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The rise of the green mayor – Sadiq Khan and the politics of clean energy

At an event at Tate Modern, Sadiq Khan pledged to clean up London's act.

On Thursday night, deep in the bowls of Tate Modern’s turbine hall, London Mayor Sadiq Khan renewed his promise to make the capital a world leader in clean energy and air. Yet his focus was as much on people as power plants – in particular, the need for local authorities to lead where central governments will not.

Khan was there to introduce the screening of a new documentary, From the Ashes, about the demise of the American coal industry. As he noted, Britain continues to battle against the legacy of fossil fuels: “In London today we burn very little coal but we are facing new air pollution challenges brought about for different reasons." 

At a time when the world's leaders are struggling to keep international agreements on climate change afloat, what can mayors do? Khan has pledged to buy only hybrid and zero-emissions buses from next year, and is working towards London becoming a zero carbon city.

Khan has, of course, also gained heroic status for being a bête noire of climate-change-denier-in-chief Donald Trump. On the US president's withdrawal from the Paris Agreement, Khan quipped: “If only he had withdrawn from Twitter.” He had more favourable things to say about the former mayor of New York and climate change activist Michael Bloomberg, who Khan said hailed from “the second greatest city in the world.”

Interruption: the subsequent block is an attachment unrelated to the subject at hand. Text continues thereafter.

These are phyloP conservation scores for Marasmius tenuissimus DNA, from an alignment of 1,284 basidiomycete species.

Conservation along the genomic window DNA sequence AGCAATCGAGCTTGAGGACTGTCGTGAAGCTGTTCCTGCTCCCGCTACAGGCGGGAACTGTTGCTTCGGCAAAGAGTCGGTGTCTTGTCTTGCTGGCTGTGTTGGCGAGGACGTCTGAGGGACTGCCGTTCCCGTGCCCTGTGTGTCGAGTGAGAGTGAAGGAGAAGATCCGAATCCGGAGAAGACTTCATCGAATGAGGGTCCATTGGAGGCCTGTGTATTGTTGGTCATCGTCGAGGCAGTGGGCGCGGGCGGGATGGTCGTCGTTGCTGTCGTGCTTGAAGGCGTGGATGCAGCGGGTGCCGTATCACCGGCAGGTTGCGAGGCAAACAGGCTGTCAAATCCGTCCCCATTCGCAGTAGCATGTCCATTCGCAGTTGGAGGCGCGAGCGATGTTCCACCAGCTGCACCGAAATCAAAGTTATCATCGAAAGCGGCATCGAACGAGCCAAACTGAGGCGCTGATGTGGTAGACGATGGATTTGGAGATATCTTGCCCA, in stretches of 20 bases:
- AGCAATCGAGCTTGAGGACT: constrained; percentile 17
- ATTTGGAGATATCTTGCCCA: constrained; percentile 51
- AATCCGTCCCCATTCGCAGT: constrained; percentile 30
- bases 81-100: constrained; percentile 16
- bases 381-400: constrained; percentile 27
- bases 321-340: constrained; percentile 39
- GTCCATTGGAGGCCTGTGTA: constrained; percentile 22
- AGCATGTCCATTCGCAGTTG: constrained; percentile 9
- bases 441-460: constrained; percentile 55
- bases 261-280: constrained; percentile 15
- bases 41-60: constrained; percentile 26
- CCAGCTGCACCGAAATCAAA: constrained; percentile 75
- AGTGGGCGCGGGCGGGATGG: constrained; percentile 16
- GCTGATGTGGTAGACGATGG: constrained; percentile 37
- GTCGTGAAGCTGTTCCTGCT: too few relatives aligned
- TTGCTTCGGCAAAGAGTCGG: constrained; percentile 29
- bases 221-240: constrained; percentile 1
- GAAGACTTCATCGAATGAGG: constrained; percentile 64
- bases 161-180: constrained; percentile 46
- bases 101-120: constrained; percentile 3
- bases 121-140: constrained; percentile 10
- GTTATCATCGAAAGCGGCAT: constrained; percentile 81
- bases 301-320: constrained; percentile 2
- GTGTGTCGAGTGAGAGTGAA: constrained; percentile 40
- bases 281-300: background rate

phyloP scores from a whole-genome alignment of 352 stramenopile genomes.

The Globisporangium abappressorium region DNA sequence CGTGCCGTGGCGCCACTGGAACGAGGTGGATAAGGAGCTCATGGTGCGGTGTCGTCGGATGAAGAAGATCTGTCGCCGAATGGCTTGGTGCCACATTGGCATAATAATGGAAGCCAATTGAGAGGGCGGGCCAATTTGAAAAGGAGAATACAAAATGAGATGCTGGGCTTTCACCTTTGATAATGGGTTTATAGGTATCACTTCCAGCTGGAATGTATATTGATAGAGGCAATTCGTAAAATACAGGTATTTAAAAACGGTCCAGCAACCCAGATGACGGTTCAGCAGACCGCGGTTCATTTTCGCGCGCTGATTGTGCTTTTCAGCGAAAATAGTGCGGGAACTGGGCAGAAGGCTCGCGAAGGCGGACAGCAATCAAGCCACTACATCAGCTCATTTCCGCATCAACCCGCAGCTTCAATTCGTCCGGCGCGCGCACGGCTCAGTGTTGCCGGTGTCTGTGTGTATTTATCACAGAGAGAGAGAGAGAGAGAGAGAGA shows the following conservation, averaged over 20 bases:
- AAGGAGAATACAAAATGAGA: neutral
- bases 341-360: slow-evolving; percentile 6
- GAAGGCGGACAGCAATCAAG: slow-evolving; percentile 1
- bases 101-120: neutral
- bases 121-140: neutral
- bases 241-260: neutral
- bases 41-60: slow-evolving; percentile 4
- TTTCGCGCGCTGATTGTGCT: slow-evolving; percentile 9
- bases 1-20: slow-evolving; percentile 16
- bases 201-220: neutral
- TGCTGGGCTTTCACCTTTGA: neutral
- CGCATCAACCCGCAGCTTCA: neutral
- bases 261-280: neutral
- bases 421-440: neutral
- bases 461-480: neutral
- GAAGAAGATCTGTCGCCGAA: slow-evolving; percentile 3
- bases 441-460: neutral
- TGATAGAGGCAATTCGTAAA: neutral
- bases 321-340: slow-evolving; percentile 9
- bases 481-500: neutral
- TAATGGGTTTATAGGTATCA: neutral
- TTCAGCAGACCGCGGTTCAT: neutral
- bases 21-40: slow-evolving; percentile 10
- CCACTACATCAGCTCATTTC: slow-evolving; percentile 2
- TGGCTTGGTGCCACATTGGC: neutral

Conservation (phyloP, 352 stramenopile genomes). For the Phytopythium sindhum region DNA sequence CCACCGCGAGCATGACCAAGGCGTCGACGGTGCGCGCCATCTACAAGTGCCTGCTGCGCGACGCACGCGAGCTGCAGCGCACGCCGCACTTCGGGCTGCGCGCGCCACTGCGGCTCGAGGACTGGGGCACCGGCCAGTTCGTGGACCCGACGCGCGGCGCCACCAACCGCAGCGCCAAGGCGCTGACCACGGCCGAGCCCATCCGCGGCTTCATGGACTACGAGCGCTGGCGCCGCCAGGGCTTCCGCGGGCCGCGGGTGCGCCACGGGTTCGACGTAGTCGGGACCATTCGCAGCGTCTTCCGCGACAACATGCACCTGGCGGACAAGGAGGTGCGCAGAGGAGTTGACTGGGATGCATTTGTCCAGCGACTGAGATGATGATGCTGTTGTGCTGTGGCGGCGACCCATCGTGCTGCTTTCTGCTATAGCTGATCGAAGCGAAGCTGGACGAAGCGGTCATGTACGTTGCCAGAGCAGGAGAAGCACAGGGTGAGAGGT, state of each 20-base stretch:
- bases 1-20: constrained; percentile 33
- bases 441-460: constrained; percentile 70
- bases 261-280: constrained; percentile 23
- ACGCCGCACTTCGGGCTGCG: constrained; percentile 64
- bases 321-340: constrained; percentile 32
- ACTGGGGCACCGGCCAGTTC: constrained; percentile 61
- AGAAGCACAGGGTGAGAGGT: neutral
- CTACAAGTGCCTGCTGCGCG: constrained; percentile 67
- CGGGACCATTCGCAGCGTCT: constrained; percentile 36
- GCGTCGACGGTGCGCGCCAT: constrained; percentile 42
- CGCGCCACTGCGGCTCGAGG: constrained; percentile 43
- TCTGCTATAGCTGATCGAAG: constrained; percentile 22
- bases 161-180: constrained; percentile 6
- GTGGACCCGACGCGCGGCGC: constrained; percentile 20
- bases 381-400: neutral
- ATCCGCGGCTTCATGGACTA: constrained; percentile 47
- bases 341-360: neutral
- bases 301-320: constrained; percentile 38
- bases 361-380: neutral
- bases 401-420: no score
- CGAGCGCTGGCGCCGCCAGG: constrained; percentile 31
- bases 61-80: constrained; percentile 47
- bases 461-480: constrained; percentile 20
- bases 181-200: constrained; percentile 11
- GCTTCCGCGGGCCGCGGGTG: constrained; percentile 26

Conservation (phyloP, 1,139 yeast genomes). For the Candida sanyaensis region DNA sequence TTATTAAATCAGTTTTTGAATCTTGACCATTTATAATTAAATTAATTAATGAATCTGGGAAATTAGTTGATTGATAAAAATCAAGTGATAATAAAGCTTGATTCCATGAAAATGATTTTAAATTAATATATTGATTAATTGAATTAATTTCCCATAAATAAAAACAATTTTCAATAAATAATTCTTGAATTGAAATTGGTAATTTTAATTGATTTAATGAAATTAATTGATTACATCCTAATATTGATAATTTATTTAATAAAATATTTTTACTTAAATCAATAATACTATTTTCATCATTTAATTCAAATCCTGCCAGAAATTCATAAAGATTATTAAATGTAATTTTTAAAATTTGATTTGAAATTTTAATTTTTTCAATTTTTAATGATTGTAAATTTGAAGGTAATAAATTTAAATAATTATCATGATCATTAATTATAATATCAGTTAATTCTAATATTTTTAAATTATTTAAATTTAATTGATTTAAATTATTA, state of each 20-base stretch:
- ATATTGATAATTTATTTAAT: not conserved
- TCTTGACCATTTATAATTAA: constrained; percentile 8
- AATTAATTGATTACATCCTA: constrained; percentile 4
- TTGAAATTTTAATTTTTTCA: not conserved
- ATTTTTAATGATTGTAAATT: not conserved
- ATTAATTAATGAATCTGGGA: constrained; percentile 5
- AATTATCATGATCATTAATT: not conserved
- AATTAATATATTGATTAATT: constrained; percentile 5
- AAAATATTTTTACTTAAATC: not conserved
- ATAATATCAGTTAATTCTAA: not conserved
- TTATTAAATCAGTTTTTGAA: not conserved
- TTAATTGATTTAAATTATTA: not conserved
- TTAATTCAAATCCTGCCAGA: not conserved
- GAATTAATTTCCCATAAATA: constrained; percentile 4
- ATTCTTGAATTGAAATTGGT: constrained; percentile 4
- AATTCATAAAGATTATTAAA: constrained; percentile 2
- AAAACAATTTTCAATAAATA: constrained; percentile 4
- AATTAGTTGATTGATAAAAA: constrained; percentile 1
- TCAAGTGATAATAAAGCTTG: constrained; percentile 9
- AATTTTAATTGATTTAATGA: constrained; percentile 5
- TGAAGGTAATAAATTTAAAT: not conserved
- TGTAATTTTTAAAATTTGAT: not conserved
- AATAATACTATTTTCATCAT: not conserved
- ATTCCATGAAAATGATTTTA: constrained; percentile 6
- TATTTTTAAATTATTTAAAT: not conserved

Yet behind his humour was a serious point. Local authorities are having to pick up where both countries' central governments are leaving a void – in improving our air and supporting renewable technology and jobs. Most concerning of all, perhaps, is the way that interest groups representing business are slashing away at the regulations which protect public health, and claiming it as a virtue.

In the UK, documents leaked to Greenpeace’s energy desk show that a government-backed initiative considered proposals for reducing EU rules on fire-safety on the very day of the Grenfell Tower fire. The director of this Red Tape Initiative, Nick Tyrone, told the Guardian that these proposals were rejected. Yet government attempts to water down other EU regulations, such as the energy efficiency directive, still stand.